Ravaged by war and instability, It is estimated that the prevalence of mental health disorders in Somalia is higher than in other low-income and war-torn countries (one person out of three is or has been affected by some kind of mental illness). There are many reasons that explain the high rate: overall insecurity (such as displacement and violence), war traumas, poverty, unemployment and substance abuse.
Mentally challenged people are stigmatized, discriminated and socially isolated. Degrading and dangerous cultural practices such as being restrained with chains are not only widespread but also socially and medically accepted.
Women and ex-combatants are exposed to a higher extent of development of severe forms of distress.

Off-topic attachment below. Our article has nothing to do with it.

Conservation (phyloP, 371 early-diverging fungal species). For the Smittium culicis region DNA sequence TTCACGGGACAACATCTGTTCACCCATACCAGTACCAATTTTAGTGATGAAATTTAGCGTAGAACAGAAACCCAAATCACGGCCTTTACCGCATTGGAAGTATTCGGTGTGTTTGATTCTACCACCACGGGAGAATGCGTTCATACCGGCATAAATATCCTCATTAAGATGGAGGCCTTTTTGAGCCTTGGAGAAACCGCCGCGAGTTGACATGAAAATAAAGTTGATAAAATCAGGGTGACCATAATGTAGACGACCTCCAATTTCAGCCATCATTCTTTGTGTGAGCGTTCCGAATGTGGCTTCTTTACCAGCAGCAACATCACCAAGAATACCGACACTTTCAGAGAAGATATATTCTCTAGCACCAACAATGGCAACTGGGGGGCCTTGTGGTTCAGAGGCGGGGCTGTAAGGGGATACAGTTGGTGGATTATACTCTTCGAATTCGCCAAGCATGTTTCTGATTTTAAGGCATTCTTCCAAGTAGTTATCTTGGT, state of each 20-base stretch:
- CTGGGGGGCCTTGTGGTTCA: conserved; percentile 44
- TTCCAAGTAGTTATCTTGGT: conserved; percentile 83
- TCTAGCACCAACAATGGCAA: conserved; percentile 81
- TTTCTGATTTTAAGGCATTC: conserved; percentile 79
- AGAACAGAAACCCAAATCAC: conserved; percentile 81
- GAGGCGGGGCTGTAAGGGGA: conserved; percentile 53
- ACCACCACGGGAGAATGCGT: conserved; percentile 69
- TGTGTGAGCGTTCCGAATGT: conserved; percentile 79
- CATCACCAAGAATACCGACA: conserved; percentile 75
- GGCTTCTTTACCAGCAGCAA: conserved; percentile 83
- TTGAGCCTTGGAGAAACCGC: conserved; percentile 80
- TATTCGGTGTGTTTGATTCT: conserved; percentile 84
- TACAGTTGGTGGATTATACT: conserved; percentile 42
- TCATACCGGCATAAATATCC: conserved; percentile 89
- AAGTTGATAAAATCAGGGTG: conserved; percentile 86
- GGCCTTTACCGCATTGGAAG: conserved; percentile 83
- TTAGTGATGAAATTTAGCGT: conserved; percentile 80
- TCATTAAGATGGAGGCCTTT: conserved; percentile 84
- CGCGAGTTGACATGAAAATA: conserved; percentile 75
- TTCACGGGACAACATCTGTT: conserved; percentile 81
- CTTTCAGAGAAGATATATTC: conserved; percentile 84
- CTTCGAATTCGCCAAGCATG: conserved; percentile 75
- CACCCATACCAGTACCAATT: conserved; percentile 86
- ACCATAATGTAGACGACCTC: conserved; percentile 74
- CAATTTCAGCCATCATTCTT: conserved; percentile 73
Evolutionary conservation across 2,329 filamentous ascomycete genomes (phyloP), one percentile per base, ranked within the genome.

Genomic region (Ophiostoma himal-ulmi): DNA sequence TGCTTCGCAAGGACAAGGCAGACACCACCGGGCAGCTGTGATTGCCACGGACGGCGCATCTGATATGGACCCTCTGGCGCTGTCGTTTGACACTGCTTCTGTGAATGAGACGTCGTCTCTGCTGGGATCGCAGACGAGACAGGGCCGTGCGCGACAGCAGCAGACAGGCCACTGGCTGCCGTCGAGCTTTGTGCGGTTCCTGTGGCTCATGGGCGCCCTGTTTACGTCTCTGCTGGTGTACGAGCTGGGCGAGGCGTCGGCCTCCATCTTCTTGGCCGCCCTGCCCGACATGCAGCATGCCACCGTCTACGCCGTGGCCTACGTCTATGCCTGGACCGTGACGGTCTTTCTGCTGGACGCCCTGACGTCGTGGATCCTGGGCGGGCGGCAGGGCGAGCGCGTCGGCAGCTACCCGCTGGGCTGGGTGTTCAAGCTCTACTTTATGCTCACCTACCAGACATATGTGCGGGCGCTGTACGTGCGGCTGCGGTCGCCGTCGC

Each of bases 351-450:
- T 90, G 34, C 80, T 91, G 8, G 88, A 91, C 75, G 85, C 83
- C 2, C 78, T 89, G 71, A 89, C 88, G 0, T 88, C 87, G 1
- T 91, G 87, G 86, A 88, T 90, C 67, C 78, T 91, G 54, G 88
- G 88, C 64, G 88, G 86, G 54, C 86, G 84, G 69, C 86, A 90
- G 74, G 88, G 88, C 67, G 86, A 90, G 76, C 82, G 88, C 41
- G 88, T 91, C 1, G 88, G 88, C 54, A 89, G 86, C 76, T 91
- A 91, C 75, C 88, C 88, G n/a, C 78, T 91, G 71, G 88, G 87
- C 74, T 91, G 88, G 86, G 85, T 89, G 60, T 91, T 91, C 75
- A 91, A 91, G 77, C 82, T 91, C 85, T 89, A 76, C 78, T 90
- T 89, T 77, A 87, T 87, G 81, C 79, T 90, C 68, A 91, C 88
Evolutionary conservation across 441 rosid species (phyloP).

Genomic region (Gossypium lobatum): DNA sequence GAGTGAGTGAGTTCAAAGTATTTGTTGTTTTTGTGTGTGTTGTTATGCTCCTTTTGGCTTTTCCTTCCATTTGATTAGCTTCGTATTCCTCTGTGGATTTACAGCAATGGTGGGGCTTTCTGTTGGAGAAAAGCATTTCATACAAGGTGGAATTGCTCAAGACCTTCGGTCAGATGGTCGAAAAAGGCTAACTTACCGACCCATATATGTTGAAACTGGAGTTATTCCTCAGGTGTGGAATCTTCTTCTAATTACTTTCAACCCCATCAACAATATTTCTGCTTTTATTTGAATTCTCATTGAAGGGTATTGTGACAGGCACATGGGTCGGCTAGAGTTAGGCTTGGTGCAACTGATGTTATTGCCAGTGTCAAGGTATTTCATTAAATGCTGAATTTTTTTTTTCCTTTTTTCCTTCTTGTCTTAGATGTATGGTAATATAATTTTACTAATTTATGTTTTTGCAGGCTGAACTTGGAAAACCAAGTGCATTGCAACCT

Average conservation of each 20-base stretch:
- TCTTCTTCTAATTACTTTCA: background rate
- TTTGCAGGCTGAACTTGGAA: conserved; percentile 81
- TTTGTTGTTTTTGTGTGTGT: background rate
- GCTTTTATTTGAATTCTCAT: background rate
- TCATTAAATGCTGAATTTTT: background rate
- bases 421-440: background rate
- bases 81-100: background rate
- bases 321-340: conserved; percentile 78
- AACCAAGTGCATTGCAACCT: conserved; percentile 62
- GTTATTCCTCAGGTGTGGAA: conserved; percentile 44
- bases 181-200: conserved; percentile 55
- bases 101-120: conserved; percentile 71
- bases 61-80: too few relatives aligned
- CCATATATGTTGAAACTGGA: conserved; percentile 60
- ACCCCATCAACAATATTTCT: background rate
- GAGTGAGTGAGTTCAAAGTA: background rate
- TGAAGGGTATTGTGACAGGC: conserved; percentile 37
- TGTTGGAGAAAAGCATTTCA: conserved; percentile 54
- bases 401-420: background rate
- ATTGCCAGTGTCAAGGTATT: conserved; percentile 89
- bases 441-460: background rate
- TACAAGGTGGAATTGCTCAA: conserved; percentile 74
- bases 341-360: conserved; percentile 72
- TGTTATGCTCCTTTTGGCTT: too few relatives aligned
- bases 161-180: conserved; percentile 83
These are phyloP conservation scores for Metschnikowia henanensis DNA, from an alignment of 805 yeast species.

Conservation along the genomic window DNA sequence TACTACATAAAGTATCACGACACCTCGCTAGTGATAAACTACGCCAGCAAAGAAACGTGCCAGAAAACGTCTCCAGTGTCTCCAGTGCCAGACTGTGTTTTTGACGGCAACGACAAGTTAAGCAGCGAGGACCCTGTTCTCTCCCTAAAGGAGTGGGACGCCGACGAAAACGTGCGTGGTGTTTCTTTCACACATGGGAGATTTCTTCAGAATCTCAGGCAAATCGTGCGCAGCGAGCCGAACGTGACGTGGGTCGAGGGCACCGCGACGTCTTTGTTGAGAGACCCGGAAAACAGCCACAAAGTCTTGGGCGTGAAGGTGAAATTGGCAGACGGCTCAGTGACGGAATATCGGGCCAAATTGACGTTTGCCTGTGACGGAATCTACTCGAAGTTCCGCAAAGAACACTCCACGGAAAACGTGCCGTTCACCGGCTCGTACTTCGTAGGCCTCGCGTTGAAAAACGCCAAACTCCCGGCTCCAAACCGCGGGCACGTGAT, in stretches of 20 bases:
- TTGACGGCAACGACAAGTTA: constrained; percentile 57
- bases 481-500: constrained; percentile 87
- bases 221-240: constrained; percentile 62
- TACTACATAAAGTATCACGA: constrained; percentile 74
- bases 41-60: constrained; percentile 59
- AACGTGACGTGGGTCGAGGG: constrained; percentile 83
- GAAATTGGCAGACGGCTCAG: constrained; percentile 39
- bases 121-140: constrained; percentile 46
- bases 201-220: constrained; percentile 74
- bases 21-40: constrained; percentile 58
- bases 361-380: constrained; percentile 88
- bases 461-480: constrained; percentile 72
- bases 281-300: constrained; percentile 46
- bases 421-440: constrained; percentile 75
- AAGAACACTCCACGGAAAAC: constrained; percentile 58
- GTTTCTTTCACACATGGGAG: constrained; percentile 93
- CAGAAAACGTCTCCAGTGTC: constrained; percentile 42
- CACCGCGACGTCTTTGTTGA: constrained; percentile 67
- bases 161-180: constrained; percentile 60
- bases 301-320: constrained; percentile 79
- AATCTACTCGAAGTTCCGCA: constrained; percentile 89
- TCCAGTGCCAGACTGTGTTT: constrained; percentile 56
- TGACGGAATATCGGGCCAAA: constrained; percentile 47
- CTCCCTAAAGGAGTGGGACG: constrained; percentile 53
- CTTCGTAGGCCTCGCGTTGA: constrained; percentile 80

Psychotropic drugs, essential for medical treatment and for managing the most acute and initially aggressive cases, are not always available at the facility level. Serious doubts arise regarding the capacity of medical staff to properly prescribe and make use of them.
Only three psychiatrists are reported to be working in the facilities, however, their professional background is not up to the international standards.
Since the fall of the Siyad Barre’s government in 1991, followed by Somalia’s slide into total anarchy for over two decades now, the country’s health service was completely and utterly destroyed. Not to mention reoccurring severe droughts, persistent clan warfare, piracy, and geo political upheaval, it has over the years took its toll on the […]
Berbera hospital is typical of most mental health facilities in Somaliland; severely under funded and over whelmed. The hospital is lacking on two sides. Firstly, the hospital lacks the most basic furniture for patients such as beds. We have so far donated 30 beds complete with mattresses and pillows. On the other hand ,the hospital […]